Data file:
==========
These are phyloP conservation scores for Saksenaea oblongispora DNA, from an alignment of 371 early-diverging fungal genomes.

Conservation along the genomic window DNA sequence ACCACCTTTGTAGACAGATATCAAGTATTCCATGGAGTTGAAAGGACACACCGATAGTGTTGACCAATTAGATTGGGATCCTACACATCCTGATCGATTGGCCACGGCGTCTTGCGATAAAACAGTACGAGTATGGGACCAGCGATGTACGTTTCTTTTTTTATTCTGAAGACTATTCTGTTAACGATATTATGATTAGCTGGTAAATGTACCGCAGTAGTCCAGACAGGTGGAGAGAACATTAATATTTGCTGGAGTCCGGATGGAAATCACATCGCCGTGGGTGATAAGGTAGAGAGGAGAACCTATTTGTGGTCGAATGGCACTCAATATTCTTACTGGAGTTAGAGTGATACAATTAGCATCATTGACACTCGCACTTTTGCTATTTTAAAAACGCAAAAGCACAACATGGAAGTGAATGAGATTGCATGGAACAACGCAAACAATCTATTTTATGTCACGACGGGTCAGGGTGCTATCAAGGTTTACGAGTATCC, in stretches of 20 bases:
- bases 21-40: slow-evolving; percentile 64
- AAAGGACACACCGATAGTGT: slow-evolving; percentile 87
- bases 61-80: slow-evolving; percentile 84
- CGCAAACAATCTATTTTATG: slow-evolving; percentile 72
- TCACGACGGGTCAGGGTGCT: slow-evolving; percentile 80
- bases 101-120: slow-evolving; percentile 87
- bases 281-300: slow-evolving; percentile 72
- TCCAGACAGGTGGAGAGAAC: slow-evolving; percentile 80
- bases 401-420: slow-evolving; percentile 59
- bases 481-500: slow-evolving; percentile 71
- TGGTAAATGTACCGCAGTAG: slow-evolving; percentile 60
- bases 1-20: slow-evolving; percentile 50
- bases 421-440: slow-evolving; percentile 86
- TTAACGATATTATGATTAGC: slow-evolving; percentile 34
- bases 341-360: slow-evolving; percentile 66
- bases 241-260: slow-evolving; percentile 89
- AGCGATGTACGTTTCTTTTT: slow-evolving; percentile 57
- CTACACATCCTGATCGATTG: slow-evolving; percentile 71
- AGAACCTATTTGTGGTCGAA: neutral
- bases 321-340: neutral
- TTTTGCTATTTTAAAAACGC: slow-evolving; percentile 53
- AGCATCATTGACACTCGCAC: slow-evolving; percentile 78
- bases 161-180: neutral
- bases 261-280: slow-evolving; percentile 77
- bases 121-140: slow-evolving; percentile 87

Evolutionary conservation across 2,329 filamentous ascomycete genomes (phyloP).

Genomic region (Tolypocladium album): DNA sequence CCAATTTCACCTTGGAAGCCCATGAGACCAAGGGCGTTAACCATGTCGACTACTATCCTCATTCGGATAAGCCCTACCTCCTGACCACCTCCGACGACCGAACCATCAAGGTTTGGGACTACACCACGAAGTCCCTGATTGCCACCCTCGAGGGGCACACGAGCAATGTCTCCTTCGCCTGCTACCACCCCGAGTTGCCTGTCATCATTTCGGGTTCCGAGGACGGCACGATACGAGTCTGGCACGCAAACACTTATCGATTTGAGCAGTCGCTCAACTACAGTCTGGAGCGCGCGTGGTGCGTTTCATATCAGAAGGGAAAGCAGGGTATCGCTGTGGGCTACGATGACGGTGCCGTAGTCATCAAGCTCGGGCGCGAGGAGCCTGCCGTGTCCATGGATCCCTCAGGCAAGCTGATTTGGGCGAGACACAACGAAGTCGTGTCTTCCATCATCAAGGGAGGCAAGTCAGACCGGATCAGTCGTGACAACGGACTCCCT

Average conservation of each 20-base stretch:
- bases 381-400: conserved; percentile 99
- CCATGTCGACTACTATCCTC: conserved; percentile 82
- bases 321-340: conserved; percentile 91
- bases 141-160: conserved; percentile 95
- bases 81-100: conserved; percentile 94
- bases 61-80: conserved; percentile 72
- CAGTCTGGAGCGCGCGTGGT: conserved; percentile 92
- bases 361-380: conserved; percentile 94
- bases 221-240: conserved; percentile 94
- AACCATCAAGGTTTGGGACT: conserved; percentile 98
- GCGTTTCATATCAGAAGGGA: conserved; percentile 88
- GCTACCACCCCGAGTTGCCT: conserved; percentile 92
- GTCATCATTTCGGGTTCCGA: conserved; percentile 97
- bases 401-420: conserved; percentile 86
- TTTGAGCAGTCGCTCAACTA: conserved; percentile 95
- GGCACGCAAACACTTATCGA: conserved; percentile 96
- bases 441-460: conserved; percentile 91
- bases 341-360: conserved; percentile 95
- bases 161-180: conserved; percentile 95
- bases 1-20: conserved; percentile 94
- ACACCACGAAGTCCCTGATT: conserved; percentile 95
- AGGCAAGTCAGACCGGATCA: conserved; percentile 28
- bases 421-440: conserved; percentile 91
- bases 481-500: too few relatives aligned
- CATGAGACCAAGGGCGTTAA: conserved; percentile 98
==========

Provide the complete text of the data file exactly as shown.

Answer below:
These are phyloP conservation scores for Saksenaea oblongispora DNA, from an alignment of 371 early-diverging fungal genomes.

Conservation along the genomic window DNA sequence ACCACCTTTGTAGACAGATATCAAGTATTCCATGGAGTTGAAAGGACACACCGATAGTGTTGACCAATTAGATTGGGATCCTACACATCCTGATCGATTGGCCACGGCGTCTTGCGATAAAACAGTACGAGTATGGGACCAGCGATGTACGTTTCTTTTTTTATTCTGAAGACTATTCTGTTAACGATATTATGATTAGCTGGTAAATGTACCGCAGTAGTCCAGACAGGTGGAGAGAACATTAATATTTGCTGGAGTCCGGATGGAAATCACATCGCCGTGGGTGATAAGGTAGAGAGGAGAACCTATTTGTGGTCGAATGGCACTCAATATTCTTACTGGAGTTAGAGTGATACAATTAGCATCATTGACACTCGCACTTTTGCTATTTTAAAAACGCAAAAGCACAACATGGAAGTGAATGAGATTGCATGGAACAACGCAAACAATCTATTTTATGTCACGACGGGTCAGGGTGCTATCAAGGTTTACGAGTATCC, in stretches of 20 bases:
- bases 21-40: slow-evolving; percentile 64
- AAAGGACACACCGATAGTGT: slow-evolving; percentile 87
- bases 61-80: slow-evolving; percentile 84
- CGCAAACAATCTATTTTATG: slow-evolving; percentile 72
- TCACGACGGGTCAGGGTGCT: slow-evolving; percentile 80
- bases 101-120: slow-evolving; percentile 87
- bases 281-300: slow-evolving; percentile 72
- TCCAGACAGGTGGAGAGAAC: slow-evolving; percentile 80
- bases 401-420: slow-evolving; percentile 59
- bases 481-500: slow-evolving; percentile 71
- TGGTAAATGTACCGCAGTAG: slow-evolving; percentile 60
- bases 1-20: slow-evolving; percentile 50
- bases 421-440: slow-evolving; percentile 86
- TTAACGATATTATGATTAGC: slow-evolving; percentile 34
- bases 341-360: slow-evolving; percentile 66
- bases 241-260: slow-evolving; percentile 89
- AGCGATGTACGTTTCTTTTT: slow-evolving; percentile 57
- CTACACATCCTGATCGATTG: slow-evolving; percentile 71
- AGAACCTATTTGTGGTCGAA: neutral
- bases 321-340: neutral
- TTTTGCTATTTTAAAAACGC: slow-evolving; percentile 53
- AGCATCATTGACACTCGCAC: slow-evolving; percentile 78
- bases 161-180: neutral
- bases 261-280: slow-evolving; percentile 77
- bases 121-140: slow-evolving; percentile 87

Evolutionary conservation across 2,329 filamentous ascomycete genomes (phyloP).

Genomic region (Tolypocladium album): DNA sequence CCAATTTCACCTTGGAAGCCCATGAGACCAAGGGCGTTAACCATGTCGACTACTATCCTCATTCGGATAAGCCCTACCTCCTGACCACCTCCGACGACCGAACCATCAAGGTTTGGGACTACACCACGAAGTCCCTGATTGCCACCCTCGAGGGGCACACGAGCAATGTCTCCTTCGCCTGCTACCACCCCGAGTTGCCTGTCATCATTTCGGGTTCCGAGGACGGCACGATACGAGTCTGGCACGCAAACACTTATCGATTTGAGCAGTCGCTCAACTACAGTCTGGAGCGCGCGTGGTGCGTTTCATATCAGAAGGGAAAGCAGGGTATCGCTGTGGGCTACGATGACGGTGCCGTAGTCATCAAGCTCGGGCGCGAGGAGCCTGCCGTGTCCATGGATCCCTCAGGCAAGCTGATTTGGGCGAGACACAACGAAGTCGTGTCTTCCATCATCAAGGGAGGCAAGTCAGACCGGATCAGTCGTGACAACGGACTCCCT

Average conservation of each 20-base stretch:
- bases 381-400: conserved; percentile 99
- CCATGTCGACTACTATCCTC: conserved; percentile 82
- bases 321-340: conserved; percentile 91
- bases 141-160: conserved; percentile 95
- bases 81-100: conserved; percentile 94
- bases 61-80: conserved; percentile 72
- CAGTCTGGAGCGCGCGTGGT: conserved; percentile 92
- bases 361-380: conserved; percentile 94
- bases 221-240: conserved; percentile 94
- AACCATCAAGGTTTGGGACT: conserved; percentile 98
- GCGTTTCATATCAGAAGGGA: conserved; percentile 88
- GCTACCACCCCGAGTTGCCT: conserved; percentile 92
- GTCATCATTTCGGGTTCCGA: conserved; percentile 97
- bases 401-420: conserved; percentile 86
- TTTGAGCAGTCGCTCAACTA: conserved; percentile 95
- GGCACGCAAACACTTATCGA: conserved; percentile 96
- bases 441-460: conserved; percentile 91
- bases 341-360: conserved; percentile 95
- bases 161-180: conserved; percentile 95
- bases 1-20: conserved; percentile 94
- ACACCACGAAGTCCCTGATT: conserved; percentile 95
- AGGCAAGTCAGACCGGATCA: conserved; percentile 28
- bases 421-440: conserved; percentile 91
- bases 481-500: too few relatives aligned
- CATGAGACCAAGGGCGTTAA: conserved; percentile 98